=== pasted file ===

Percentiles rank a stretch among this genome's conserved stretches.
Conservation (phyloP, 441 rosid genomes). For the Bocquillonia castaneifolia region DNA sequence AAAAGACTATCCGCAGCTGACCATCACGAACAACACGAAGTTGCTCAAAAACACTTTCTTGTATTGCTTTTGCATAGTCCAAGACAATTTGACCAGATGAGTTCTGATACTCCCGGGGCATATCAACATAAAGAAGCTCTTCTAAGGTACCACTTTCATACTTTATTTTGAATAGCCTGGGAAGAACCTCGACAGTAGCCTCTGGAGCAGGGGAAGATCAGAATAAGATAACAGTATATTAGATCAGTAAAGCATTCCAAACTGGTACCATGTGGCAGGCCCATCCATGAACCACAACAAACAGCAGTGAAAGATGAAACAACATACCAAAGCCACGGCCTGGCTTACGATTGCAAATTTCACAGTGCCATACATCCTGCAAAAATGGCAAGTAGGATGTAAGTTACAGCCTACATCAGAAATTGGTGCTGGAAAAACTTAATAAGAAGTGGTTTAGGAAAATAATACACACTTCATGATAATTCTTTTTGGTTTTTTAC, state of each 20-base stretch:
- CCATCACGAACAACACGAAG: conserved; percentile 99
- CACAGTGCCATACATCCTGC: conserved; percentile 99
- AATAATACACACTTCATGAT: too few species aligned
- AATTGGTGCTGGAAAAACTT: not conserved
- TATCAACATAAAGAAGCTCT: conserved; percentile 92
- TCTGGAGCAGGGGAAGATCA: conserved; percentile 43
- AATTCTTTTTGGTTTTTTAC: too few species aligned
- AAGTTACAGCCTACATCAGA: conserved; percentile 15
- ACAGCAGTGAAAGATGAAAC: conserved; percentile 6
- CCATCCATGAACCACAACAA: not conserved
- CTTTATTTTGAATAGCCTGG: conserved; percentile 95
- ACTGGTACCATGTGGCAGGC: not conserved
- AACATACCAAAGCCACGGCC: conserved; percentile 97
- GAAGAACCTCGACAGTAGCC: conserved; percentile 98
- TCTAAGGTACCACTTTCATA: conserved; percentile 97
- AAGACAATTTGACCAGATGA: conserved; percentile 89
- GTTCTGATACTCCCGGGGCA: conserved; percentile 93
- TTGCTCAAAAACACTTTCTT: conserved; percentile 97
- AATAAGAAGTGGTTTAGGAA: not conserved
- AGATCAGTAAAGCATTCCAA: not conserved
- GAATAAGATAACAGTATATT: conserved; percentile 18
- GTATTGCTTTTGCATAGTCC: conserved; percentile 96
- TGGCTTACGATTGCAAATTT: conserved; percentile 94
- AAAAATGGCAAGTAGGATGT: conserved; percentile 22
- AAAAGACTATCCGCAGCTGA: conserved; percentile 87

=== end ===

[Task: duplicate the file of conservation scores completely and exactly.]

Percentiles rank a stretch among this genome's conserved stretches.
Conservation (phyloP, 441 rosid genomes). For the Bocquillonia castaneifolia region DNA sequence AAAAGACTATCCGCAGCTGACCATCACGAACAACACGAAGTTGCTCAAAAACACTTTCTTGTATTGCTTTTGCATAGTCCAAGACAATTTGACCAGATGAGTTCTGATACTCCCGGGGCATATCAACATAAAGAAGCTCTTCTAAGGTACCACTTTCATACTTTATTTTGAATAGCCTGGGAAGAACCTCGACAGTAGCCTCTGGAGCAGGGGAAGATCAGAATAAGATAACAGTATATTAGATCAGTAAAGCATTCCAAACTGGTACCATGTGGCAGGCCCATCCATGAACCACAACAAACAGCAGTGAAAGATGAAACAACATACCAAAGCCACGGCCTGGCTTACGATTGCAAATTTCACAGTGCCATACATCCTGCAAAAATGGCAAGTAGGATGTAAGTTACAGCCTACATCAGAAATTGGTGCTGGAAAAACTTAATAAGAAGTGGTTTAGGAAAATAATACACACTTCATGATAATTCTTTTTGGTTTTTTAC, state of each 20-base stretch:
- CCATCACGAACAACACGAAG: conserved; percentile 99
- CACAGTGCCATACATCCTGC: conserved; percentile 99
- AATAATACACACTTCATGAT: too few species aligned
- AATTGGTGCTGGAAAAACTT: not conserved
- TATCAACATAAAGAAGCTCT: conserved; percentile 92
- TCTGGAGCAGGGGAAGATCA: conserved; percentile 43
- AATTCTTTTTGGTTTTTTAC: too few species aligned
- AAGTTACAGCCTACATCAGA: conserved; percentile 15
- ACAGCAGTGAAAGATGAAAC: conserved; percentile 6
- CCATCCATGAACCACAACAA: not conserved
- CTTTATTTTGAATAGCCTGG: conserved; percentile 95
- ACTGGTACCATGTGGCAGGC: not conserved
- AACATACCAAAGCCACGGCC: conserved; percentile 97
- GAAGAACCTCGACAGTAGCC: conserved; percentile 98
- TCTAAGGTACCACTTTCATA: conserved; percentile 97
- AAGACAATTTGACCAGATGA: conserved; percentile 89
- GTTCTGATACTCCCGGGGCA: conserved; percentile 93
- TTGCTCAAAAACACTTTCTT: conserved; percentile 97
- AATAAGAAGTGGTTTAGGAA: not conserved
- AGATCAGTAAAGCATTCCAA: not conserved
- GAATAAGATAACAGTATATT: conserved; percentile 18
- GTATTGCTTTTGCATAGTCC: conserved; percentile 96
- TGGCTTACGATTGCAAATTT: conserved; percentile 94
- AAAAATGGCAAGTAGGATGT: conserved; percentile 22
- AAAAGACTATCCGCAGCTGA: conserved; percentile 87